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The Shift: Move Over Wall Street. Silicon Valley Is Big Law’s New Power Alley.
In the last two years, as law firms survived the early anxiety of the pandemic and rode soaring legal demand to extraordinary financial results, one trend has emerged that gives us a glimpse at the future of the legal industry: The firms making the biggest year-over-year leaps are increasingly those with close ties to the technology industry and the sunny skies of Northern California.
Firms of all kinds flourished in 2021, but the outstanding success of the Silicon Valley elites stands out as an important indicator of where the industry is headed. For decades, close relationships with banks and financial institutions were a sure sign that a law firm had a bright present and a brighter future. In recent years, private equity bonafides became the defining trait of many firms that outperformed the competition.
Those well-heeled client bases are still the center of gravity for plenty of the top firms in the country, but the seemingly boundless growth available to tech companies in an increasingly digital world has made them a powerful engine for firms hitched to their wagon. If you’re looking for the future of the legal industry in the United States, as they say, go West, young man.
The numbers speak for themselves. Cooley’s revenue and profits per partner both jumped 28% last year, putting it on the doorstep of becoming a $2 billion firm. The firm’s revenue has more than doubled in the past five years.
Goodwin Procter, meanwhile, handled more deals in 2021 than any firm on record and turned that incredibly busy year into a 33% leap in revenue and a 28% spike in profits. Like Cooley, Goodwin has gone from less than $1 billion in revenue to a hair under $2 billion in just five years.
Fenwick & West may be smaller than either of those Silicon Valley titans, but its $723 million in revenue last year marked a 33% increase that was nearly matched by its 31.5% spike in profits.
For its part, Wilson Sonsini Goodrich & Rosati saw an 18% leap in revenue to $1.3 billion.
Only 17 firms in the entire Am Law 200 posted higher profits in 2020 than Fenwick ($3.743 million), Goodwin ($3.69 millIon) and Cooley ($4.064 million) did in 2021.
“When we look at [the numbers], we see two significant takeaways: More clients asked us to do more, and our clients capitalized on the convergence of capital and technology in all of our primary industries,” Goodwin chair Rob Insolia said.
Fenwick & West chair Richard Dickson, meanwhile, attributed the staggering performance to the firm’s “sharp focus on the tech and life sciences industries,” supplemented by its strategy of diving deeper into subsectors such as digital health and blockchain.
And at Cooley, firm chair and CEO Joe Conroy said that, as in past years, the firm’s emerging companies practice—representing the “best, most diverse, most high-growth, most innovative, most diverse companies on the planet”—drove its business practices in 2021, while also contributing to what he calls its “litigation engine.”
A few months ago, Conroy said that Cooley “aspire[s] to be one of, if not the great law firm of the next generation.” Based on the firm’s dynamic growth over the past few years, alongside that of its closest competitors in the Silicon Valley space, there’s a strong argument that the next generation in the legal industry has already been established.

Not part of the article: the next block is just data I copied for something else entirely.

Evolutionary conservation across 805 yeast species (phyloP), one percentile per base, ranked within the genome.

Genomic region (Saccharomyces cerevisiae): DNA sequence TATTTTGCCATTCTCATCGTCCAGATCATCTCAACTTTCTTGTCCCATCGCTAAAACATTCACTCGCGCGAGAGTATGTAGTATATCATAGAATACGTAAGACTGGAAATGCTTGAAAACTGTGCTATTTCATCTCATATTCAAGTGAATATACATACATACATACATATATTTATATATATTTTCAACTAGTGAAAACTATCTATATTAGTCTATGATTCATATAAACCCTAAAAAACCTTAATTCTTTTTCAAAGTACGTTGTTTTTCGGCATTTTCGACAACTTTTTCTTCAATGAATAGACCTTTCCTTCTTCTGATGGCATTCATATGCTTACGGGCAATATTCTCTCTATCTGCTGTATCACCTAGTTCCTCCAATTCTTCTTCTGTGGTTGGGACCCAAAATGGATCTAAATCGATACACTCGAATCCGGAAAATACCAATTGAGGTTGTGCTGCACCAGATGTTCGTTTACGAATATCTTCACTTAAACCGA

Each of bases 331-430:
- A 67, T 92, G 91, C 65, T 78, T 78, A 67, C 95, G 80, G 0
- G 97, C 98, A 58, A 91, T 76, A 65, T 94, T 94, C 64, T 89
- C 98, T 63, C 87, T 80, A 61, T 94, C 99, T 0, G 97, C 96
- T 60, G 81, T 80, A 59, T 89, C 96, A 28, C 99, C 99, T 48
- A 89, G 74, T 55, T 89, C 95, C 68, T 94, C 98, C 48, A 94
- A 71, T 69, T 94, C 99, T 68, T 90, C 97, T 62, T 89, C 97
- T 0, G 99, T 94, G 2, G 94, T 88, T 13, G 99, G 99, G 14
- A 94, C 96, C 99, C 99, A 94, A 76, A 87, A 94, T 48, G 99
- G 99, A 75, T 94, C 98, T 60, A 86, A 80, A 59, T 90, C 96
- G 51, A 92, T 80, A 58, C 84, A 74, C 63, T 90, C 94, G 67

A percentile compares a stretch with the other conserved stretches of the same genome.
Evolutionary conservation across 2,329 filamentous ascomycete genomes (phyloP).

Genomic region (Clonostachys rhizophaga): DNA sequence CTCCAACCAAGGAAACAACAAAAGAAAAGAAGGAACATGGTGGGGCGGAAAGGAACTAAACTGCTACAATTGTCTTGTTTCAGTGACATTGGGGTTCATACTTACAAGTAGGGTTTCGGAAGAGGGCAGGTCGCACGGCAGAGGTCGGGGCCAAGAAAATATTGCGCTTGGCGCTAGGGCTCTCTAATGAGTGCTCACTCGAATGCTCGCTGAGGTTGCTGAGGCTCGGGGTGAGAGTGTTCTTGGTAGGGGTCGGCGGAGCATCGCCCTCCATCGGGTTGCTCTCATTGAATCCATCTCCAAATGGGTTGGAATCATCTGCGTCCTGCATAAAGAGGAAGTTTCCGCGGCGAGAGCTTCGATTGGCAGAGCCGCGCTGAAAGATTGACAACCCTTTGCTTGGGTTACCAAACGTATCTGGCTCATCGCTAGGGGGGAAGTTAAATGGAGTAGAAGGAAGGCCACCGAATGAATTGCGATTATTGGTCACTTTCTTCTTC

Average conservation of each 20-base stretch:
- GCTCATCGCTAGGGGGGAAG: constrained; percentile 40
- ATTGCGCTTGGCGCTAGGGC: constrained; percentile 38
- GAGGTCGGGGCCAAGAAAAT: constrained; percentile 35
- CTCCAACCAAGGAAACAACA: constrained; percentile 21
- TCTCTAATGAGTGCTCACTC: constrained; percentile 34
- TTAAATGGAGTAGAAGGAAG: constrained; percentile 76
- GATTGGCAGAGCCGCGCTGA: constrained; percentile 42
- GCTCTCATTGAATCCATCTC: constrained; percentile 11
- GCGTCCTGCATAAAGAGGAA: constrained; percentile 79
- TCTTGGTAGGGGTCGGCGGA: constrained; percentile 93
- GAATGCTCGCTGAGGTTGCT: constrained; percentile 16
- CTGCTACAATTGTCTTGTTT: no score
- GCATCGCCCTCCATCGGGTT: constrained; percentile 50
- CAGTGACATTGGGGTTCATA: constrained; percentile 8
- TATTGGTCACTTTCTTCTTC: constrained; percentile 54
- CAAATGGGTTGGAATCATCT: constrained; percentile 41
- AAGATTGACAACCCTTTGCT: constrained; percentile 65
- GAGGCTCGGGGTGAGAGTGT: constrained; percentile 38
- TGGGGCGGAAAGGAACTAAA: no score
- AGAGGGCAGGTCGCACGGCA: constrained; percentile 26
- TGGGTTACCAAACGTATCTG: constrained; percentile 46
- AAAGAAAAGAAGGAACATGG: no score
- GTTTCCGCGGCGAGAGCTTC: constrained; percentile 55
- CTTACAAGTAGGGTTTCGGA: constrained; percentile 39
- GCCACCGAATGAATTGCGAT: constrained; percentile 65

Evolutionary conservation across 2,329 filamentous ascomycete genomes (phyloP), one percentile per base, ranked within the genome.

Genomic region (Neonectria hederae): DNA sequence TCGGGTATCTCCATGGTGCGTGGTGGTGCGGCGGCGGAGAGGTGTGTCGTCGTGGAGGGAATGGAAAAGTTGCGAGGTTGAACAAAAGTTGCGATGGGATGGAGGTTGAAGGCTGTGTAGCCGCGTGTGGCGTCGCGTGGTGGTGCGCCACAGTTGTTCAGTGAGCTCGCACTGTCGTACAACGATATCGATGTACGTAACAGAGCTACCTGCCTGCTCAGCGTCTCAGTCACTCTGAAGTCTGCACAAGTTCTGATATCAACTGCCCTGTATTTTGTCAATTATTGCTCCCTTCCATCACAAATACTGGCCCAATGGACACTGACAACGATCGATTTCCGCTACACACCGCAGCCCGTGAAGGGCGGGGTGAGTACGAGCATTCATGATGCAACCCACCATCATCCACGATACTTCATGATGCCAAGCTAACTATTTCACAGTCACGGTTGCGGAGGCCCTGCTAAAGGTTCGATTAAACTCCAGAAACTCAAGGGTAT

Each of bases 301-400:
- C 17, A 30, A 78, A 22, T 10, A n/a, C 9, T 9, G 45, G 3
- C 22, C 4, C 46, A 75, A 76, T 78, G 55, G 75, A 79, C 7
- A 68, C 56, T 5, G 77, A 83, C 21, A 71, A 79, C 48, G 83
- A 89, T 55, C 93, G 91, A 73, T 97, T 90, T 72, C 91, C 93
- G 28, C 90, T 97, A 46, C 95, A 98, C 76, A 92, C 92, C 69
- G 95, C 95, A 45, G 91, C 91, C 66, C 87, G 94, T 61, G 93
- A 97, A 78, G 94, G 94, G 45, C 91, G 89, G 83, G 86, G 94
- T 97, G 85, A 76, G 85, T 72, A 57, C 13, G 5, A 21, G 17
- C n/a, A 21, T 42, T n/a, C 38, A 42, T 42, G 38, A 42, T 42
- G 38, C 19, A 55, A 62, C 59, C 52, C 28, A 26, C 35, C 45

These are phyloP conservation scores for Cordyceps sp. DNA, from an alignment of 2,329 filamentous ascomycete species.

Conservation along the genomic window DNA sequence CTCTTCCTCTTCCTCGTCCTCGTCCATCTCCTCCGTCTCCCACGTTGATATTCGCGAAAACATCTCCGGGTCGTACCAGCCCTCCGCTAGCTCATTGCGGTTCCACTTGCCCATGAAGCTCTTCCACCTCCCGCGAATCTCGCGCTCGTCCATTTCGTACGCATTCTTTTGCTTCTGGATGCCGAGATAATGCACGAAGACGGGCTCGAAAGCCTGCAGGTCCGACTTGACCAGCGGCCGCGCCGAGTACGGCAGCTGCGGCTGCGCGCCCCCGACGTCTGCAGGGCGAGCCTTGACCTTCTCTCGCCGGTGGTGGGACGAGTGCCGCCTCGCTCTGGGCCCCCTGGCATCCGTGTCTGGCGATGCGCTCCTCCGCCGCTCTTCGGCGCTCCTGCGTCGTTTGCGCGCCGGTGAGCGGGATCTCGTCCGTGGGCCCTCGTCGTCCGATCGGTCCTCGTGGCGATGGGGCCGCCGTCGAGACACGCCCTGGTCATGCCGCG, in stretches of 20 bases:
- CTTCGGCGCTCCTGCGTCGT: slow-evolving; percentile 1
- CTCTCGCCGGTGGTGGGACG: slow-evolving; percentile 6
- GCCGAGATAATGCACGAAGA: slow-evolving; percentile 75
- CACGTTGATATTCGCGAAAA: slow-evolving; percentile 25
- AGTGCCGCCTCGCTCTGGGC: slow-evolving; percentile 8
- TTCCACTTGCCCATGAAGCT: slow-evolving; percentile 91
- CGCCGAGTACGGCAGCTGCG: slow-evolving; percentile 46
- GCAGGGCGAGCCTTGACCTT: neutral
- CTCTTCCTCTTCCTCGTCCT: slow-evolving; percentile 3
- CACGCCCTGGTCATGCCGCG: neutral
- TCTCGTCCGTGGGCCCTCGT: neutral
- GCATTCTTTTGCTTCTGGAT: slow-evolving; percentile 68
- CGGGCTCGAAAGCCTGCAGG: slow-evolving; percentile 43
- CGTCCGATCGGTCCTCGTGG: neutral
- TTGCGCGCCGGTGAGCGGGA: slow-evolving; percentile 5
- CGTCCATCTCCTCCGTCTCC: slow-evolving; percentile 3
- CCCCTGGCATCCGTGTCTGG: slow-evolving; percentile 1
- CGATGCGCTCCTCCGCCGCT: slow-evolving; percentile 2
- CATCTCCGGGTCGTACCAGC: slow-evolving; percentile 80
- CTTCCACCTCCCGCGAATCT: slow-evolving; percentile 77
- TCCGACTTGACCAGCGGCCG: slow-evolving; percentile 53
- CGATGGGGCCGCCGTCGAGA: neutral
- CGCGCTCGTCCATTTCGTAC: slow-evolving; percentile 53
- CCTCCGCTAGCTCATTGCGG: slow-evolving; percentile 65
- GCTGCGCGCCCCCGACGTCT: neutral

In some ways, these firms are already acting as the new standard-bearers. They were eager to respond to the associate pay war by raising the bar for senior associates last month, and they’re positioned to use their growing clout to continue finding ways to separate themselves from the competition.
“Based on how successful they’ve been, it’d make sense that they’d be leading the pack, and in the future, I think we’ll see more and more signs of that,” said Summer Eberhard, a partner at recruiting firm Major, Lindsey & Africa.
In a tight talent market that determines so much about a firm’s relative success, the dynamic firms in Northern California have a leg up on the competition. As a recent report from Thomson Reuters indicated, firms making strides on profit metrics can better navigate the talent war than their more static counterparts.
“The decisions that firms make now in terms of hiring, structure, pay and other considerations will likely define their fate in the years to come,” the report stated. “Just as importantly, as partners and associates increasingly ponder whether to jump ship, dynamic firms are positioning themselves as their most appealing destination.”
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At the moment, it may seem like there is an established order toward the top of the Am Law 100. But as we’ve seen with the sudden and explosive rise of Kirkland & Ellis, success snowballs.
Goodwin and Cooley have already found comfortable homes in the Am Law 25, with Wilson Sonsini close behind. The Silicon Valley squad should all rise further up the rankings when the Am Law 100 report publishes next month—and that will only make it easier to attract and retain talent to push for more growth in coming years.
But beyond the revenue and profitability rankings lie more meaningful matters for the future of the legal industry. A shift from Wall Street to the West will allow a new group of firms to serve as a model for the rest of Big Law. And given their close connections to so many of the tech companies that have disrupted the economy over the past two decades, that’s sure to bring significant change to law firms.